Jazz and comedy will be featured January at Liberty’s Corbin Theatre, 15 N. Water St., Liberty.
The Corbin Jazz Band plays 5:30-7:30 p.m. Monday. The band has played the first Monday of each month at Corbin Theatre for 14 years.
“It’s just amazing that it has lasted as long as it has both on the part of the performers and the people who attend,” said Juarenne Hester, vice president of the community theater. “There’s just a very loyal group of supporters who are there every month and the best bargain in the area. It’s a good venue for people who don’t want to spend a lot on entertainment and it’s regular every month.”
The event is free. Wine, beer and desserts are available for purchase.
The two-actor “Greater Tuna” will play Jan. 14-16 at Corbin.
“ ‘Greater Tuna’ is about the people of a tiny Texas town called Tuna, one of those towns where everyone knows everyone’s business,” said the show’s director, Landis Merrill. “There are some really hilarious bits with a bit of drama and some really poignant moments sprinkled in there, as well. It’s really shaping up to be a good show.”
Tickets are $12 and can be purchased at the Liberty City Hall, Liberty Community Center or at www.corbintheatre.ticketleap.com.
January garage sale
A community garage sale for the Friends of the Atkins-Johnson Farm is 8 a.m. to 2 p.m., Jan. 15 and 16 in Gladstone.
The annual sale raises money for improvements at the Atkins-Johnson Farm, an 1800s farmstead listed on the National Register of Historic Places.
The Farm features a museum, the Big Shoal Cemetery and the restored farmhouse.
“We are trying to preserve the heritage of the farm-type of life and preserve for people what life was like back in 1800s and early 1900s,” said Rita Miller, sale co-chairwoman and a founding member of the Friends organization.
The non-profit group invites the community to not only attend the sale, but donate items to be sold. Donations can be dropped off 9 a.m. to 1 p.m. Jan. 9 at the former Fins and Foliage pet shop at 7022 N. Locust St., Gladstone, where the sale will be held.
In previous years, the group has raised $1,200 to $1,500 a year, which has paid for improvements such as replacing the wallpaper in the dining room of the home.
“This is a great opportunity to make some room at your house and help preserve the Atkins-Johnson Farm’s history,” said Miller. “Your purchases have a tangible result in paying for special projects at the farm.”
For information call Miller at 816-820-5373 or email email@example.com.
Triathlon swim training at Liberty
Liberty Community Center is offering triathlon conditioning programs for all ages of swimmers beginning in January.
A Kids’ Mini Triathlon Aquatic Prep Program is planned Saturday mornings for ages 7–18.
Youth will learn stroke techniques, developing “sighting” for open water, sprints for speed and recovery strokes such as breaststroke and backstroke when rest is required. The program is also good for swim team members who want to stay in shape.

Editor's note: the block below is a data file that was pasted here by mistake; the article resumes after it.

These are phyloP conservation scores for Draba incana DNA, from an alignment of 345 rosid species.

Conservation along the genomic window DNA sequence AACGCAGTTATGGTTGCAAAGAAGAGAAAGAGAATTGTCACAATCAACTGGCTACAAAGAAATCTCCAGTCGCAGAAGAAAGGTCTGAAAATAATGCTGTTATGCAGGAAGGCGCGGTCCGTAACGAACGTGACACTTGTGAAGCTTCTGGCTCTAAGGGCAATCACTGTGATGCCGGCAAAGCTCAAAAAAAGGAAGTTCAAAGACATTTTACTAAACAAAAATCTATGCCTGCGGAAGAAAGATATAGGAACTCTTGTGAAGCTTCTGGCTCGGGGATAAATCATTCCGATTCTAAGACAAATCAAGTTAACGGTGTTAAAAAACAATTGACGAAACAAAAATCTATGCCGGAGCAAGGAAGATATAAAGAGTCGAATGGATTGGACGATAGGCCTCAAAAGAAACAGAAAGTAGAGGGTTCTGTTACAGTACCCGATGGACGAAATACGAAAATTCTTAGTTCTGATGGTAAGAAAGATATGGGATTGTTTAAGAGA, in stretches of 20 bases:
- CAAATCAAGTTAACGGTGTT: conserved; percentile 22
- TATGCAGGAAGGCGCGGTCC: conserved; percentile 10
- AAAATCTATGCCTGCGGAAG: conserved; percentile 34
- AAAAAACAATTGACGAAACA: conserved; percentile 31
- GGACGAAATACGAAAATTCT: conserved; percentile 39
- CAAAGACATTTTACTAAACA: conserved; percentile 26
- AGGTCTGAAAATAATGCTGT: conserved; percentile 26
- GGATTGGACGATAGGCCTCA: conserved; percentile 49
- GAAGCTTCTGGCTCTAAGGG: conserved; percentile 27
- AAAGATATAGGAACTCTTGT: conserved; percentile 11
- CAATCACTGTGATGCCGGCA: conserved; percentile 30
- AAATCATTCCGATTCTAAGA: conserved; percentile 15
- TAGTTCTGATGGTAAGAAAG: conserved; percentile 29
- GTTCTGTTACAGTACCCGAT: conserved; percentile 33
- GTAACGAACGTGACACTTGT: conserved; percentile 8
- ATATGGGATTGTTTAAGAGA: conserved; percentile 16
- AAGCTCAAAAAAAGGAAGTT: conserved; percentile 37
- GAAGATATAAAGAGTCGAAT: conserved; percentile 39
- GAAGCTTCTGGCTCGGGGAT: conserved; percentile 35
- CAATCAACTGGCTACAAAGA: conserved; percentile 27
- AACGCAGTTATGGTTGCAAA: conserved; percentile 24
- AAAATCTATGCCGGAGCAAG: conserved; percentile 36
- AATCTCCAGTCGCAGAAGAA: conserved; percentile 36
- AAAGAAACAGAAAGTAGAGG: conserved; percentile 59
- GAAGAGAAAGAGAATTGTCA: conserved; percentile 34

“We’re really just trying to give kids that age another opportunity to get exercise and work out,” said Casey Gaines, program coordinator in aquatics. “Triathlons are popping up more and more. It gives them the opportunity to get them involved and makes them healthier and more active.”
Kids’ triathlon sessions are scheduled from 11 a.m. to noon on Saturdays, Jan. 9 through Feb. 13; Feb. 27-April 2; April 16-May 21.
Cost is $31 for members, $36 for others.
An Adult Triathlon Conditioning Program is scheduled Tuesdays and Thursdays beginning in January. The program is for adults 16 and up who are preparing to swim the 2.4 mile leg of a triathlon.
Classes include strength-training drills, endurance building, stroke refinement and streamlining. Complete workouts will be provided to the participants.
“It’s kind of our version of a master’s program…this allows people the opportunity to have an instructor who actually gives them a designated workout to help them train…as well as help with stroke refinement,” Gaines said.
Sessions are 5:45-6:45 a.m. Jan. 5-Feb. 11; Feb. 16-March 24; April 5-May 12.
Cost is $65 for members and $70 for others.
To register go to www.ci.liberty.mo.us/SwimPrograms or call the Liberty Community Center at 816-439-4360.
Park partners with teacher residency program
Park University has been selected by the Kansas City Teacher Residency (KCTR) as the college partner for its new urban teacher residency program.
KCTR is a response to teaching shortages in urban cities such as Kansas City and is supported in its first year by the Ewing Marion Kauffman Foundation.
The program is for college graduates and professionals who are not in the teaching profession and are interested in teaching.
According to National Center for Teacher Residencies, district-serving teacher education programs pair a full-year classroom apprenticeship with master’s-level education content.
“Residents in the program engage in a full academic year experience with a mentor teacher in the school where they will eventually become the classroom teacher. This model borrows from a medical residency model providing in-depth, hands-on, real-time experiences for the residents,” said Michelle Myers, Park’s dean of the school of education.
The second year of the program is the teaching year for the student, who will continue to be mentored by a teacher.
Park University will provide graduate-level coursework for the candidates for a master of education degree in early childhood education, elementary education or middle school education.
Candidates need to have a bachelor’s degree from an accredited college/university with a minimum 2.8 overall grade point average and be a U.S. citizen or permanent resident.
The application deadline for the first class of 25 residents is March 11. The program will begin June 2016.
To apply or for information go to www.kcteach.org.
Norma King, Special to The Star